Top six revelations from House Russia probe's newly declassified witness interviews

From thousands of pages of transcripts, here's what you should know about witness testimony in the House Intelligence Committee's Russia investigation.

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House Intelligence Committee
House Intelligence Committee
(Drew Angerer / Getty Images)
Updated: May 12, 2020 - 5:40pm

After a nearly two-year delay, the Russia witness transcripts from the House Intelligence Committee’s extensive probe have been made public.

The thousands of pages of documents were released last week by the committee chairman, Rep. Adam Schiff (D-Calif.), but only after acting Director of National Intelligence (DNI) Richard Grenell threatened to have his agency release them.

Revelations found in the documents came as the Justice Department dropped its case against former National Security Adviser Michael Flynn in its Russia probe. After extensive review of the transcripts, Just the News has identified these six revelations as the most important to emerge so far:

  1. No Collusion: The U.S. intelligence community never had any evidence of collusion between Russia and the 2016 Trump presidential campaign. This was previously confirmed by the 2019 release of Special Counsel Robert Mueller’s report. But the House intel committee transcripts reveal that Schiff and then-Intelligence Committee Chairman Devin Nunes (R-Calif.) knew back in 2017 that the government had no evidence. Throughout the transcripts, witnesses repeatedly say that they had not seen any direct evidence of collusion. For example, former DNI James Clapper said: “I never saw any direct empirical evidence that the Trump campaign or anyone in it was conspiring with the Russians to meddle in the election.” Other top Obama administration officials, including former acting Assistant Attorney General for National Security Mary McCord, former Attorney General Loretta Lynch, and former Deputy Attorney General Sally Yates gave similar testimony.
  2. FBI didn't have a case: Former Deputy Director of the FBI Andrew McCabe admitted during his testimony that the agency knew from the start that Trump associate George Papadopoulos wasn’t in contact with Moscow, thereby undermining the agency’s entire basis for opening Crossfire Hurricane, i.e., the Russia investigation. “Papadopoulos, didn’t particularly indicate that he was the person that was interacting with the Russians,” McCabe told the House Intelligence panel. It makes increasingly little sense that the FBI would open a case to see whether Papadopoulos was colluding with the Russians to steal Democratic nominee Hillary Clinton’s emails, if agents knew from the outset that Papadopoulos wasn’t talking to anyone in Russia.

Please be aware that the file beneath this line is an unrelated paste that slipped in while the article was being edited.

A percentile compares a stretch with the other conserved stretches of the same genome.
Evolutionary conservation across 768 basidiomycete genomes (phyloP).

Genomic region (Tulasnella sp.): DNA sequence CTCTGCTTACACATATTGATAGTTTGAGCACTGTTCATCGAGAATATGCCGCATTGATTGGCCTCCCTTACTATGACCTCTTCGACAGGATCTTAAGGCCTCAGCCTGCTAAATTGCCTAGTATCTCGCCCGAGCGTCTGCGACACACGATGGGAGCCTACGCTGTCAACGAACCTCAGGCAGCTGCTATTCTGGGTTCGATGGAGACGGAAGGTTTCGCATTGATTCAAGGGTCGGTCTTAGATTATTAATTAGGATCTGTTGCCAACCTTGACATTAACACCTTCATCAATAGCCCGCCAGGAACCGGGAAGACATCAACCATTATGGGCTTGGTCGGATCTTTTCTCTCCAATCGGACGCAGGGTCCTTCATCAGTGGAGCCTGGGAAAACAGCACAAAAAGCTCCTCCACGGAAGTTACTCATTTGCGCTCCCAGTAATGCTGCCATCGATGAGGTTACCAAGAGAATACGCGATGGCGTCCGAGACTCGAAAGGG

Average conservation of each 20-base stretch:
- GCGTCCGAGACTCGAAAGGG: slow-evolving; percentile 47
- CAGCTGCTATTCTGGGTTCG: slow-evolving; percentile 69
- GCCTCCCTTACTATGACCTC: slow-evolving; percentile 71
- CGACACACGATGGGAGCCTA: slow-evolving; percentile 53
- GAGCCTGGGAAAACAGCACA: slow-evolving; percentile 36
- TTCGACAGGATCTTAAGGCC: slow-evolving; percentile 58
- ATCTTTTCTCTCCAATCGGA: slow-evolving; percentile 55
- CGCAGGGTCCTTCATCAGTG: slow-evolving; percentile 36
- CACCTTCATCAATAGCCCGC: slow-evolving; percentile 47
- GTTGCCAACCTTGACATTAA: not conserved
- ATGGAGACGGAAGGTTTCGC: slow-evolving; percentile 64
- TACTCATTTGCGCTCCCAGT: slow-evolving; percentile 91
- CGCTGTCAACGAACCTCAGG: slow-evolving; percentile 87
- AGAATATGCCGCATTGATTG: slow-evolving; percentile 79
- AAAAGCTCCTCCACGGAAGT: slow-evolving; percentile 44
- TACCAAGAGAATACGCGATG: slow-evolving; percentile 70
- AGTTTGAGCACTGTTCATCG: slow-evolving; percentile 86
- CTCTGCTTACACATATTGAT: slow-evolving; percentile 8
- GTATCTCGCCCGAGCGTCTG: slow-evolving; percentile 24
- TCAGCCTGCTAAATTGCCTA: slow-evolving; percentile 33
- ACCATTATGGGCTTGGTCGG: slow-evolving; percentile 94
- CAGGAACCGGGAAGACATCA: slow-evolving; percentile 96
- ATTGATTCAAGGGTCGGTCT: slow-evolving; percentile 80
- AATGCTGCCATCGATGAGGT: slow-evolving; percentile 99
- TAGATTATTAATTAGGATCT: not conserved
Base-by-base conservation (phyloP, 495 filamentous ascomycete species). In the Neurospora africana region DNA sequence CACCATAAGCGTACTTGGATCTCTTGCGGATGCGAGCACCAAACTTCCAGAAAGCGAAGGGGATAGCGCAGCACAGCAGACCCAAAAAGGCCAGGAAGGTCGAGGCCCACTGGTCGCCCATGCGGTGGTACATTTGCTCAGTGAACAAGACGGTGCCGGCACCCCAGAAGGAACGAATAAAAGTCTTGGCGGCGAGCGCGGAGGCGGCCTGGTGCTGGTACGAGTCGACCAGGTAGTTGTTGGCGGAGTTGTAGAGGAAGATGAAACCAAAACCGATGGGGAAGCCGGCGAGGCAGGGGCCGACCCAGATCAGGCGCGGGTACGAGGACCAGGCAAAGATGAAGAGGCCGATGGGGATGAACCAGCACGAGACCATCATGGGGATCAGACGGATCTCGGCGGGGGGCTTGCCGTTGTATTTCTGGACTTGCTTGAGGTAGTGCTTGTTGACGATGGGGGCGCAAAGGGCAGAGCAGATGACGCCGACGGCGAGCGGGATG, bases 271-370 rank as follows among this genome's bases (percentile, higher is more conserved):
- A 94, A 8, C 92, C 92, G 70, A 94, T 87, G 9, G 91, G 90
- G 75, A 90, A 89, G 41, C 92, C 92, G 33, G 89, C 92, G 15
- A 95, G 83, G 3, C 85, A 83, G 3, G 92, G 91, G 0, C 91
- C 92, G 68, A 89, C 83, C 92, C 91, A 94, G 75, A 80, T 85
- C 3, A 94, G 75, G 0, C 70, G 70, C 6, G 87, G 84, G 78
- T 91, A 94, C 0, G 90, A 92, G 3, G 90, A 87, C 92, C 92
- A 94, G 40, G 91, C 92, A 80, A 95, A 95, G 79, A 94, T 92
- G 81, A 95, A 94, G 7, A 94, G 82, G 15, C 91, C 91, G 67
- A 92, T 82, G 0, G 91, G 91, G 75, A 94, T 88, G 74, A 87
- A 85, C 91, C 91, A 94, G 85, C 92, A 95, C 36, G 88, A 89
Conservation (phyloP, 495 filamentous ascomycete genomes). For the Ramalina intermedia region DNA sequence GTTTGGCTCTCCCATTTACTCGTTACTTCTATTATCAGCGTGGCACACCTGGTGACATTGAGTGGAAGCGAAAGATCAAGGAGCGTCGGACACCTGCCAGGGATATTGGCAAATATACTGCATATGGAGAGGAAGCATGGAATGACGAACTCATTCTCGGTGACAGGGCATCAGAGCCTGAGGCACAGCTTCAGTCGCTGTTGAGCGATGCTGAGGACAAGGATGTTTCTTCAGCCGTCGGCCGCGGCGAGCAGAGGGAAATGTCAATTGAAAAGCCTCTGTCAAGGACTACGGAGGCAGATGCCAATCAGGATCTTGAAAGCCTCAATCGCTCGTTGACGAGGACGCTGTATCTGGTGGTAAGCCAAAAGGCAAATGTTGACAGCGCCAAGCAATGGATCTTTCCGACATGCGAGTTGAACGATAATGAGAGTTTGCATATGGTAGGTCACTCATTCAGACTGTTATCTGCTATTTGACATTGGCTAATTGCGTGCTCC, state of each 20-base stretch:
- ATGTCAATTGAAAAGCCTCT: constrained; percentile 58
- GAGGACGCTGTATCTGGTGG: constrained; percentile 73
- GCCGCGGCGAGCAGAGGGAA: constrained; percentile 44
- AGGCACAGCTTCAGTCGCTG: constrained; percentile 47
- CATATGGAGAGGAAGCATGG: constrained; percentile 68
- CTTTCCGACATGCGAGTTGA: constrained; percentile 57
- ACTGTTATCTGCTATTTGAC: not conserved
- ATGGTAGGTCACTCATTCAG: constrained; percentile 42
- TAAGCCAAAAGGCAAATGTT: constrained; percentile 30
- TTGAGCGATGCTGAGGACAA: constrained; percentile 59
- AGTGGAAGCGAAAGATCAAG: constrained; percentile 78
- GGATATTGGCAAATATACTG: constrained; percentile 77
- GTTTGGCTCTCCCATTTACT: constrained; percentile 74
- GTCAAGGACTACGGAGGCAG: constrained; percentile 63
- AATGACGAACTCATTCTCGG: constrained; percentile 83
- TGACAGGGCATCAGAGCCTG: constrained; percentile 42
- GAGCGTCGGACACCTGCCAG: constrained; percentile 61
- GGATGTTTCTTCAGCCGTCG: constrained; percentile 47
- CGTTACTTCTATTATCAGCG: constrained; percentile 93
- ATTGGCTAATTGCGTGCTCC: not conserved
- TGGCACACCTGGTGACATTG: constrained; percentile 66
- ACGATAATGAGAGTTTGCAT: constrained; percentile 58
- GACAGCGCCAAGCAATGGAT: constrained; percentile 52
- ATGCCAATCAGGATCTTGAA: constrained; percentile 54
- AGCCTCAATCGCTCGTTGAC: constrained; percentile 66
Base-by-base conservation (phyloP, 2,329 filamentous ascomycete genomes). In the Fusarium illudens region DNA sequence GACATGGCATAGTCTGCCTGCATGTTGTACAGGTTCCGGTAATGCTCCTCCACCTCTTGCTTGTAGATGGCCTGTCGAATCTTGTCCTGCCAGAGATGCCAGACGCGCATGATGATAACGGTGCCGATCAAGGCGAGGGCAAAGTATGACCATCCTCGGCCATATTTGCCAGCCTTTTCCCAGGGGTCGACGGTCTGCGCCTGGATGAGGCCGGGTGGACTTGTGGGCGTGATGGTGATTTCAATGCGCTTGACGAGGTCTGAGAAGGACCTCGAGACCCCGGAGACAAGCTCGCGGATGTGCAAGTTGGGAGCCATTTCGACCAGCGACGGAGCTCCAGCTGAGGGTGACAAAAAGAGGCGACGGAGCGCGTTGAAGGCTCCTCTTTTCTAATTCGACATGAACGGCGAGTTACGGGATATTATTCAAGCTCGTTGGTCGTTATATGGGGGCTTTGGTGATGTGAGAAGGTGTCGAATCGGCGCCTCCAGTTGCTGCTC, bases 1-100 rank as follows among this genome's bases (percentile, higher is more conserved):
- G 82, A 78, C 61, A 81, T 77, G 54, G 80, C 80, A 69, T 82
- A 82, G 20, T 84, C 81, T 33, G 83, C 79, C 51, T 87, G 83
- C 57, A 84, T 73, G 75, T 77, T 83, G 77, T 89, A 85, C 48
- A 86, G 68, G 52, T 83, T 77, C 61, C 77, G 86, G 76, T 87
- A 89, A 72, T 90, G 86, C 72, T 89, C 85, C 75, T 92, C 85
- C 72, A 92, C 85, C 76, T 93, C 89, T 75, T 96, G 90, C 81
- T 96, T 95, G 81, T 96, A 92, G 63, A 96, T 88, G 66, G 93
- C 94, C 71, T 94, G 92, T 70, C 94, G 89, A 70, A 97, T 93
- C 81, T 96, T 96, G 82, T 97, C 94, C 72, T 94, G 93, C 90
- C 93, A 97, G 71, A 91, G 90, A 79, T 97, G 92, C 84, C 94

3. Podesta and Clinton knew about funding for Steele Dossier: John Podesta, chairman of Hillary Clinton’s 2016 campaign, testified that he and Clinton were aware in general terms that the campaign was paying for opposition research to link Donald Trump to Russia, but he said neither of them knew specifically who had been hired to conduct the effort. "We, the campaign, directly purchased some opposition research," Podesta testified. "And [Clinton] knew, I think in general terms, that we were trying to figure out, which was not easy, what Mr. Trump's financial relationships were, what his relationships might be to Russia and other former Soviet Union actors that, you know. But I don't – I don't think we – I mean, she wasn't – you know, if I wasn't, she certainly wasn't sort of saying, 'Who are your vendors?’”
  4. Clapper, Comey, and McCabe provide conflicting narratives: Clapper testified that he did not brief then-President Obama on former Michael Flynn's conversation with the Russian ambassador in January 2017. However, both former FBI Director Comey and McCabe say otherwise. Comey's testimony to the panel and a passage from a book by McCabe both recount Clapper briefing Obama and then-Vice President Biden about the Flynn intelligence in early January of 2017. These types of significant inconsistencies are now potential fodder for the investigation being led by John Durham into the conduct of the Russia investigation.
  5. CrowdStrike says evidence of DNC hack was "not conclusive": The president of CrowdStrike, a data security company retained by the DNC after it was hacked, testified to the House panel that there were "indications" of a hack into the DNC servers, but not concrete, irrefutable evidence. When asked by the panel if he could "unequivocally say" whether information was "exfiltrated" from the DNC servers, he responded, "I can't say based on that."
  6. DNC lawyer ordered to tip off the CIA: Michael Sussmann, a Perkins Coie lawyer who represented both the Clinton campaign and the DNC in their response to presumed Russian hacking, testified that in February 2017, he went to the CIA, on behalf of a client whom he did not name, in an attempt to tip them off about the Trump organization’s ties to Russia. What’s notable here, is that by February 2017, the FBI was already fairly certain that the Steele Dossier was essentially bogus, so Sussmann is instructed to target a different intelligence agency to continue peddling the collusion narrative.

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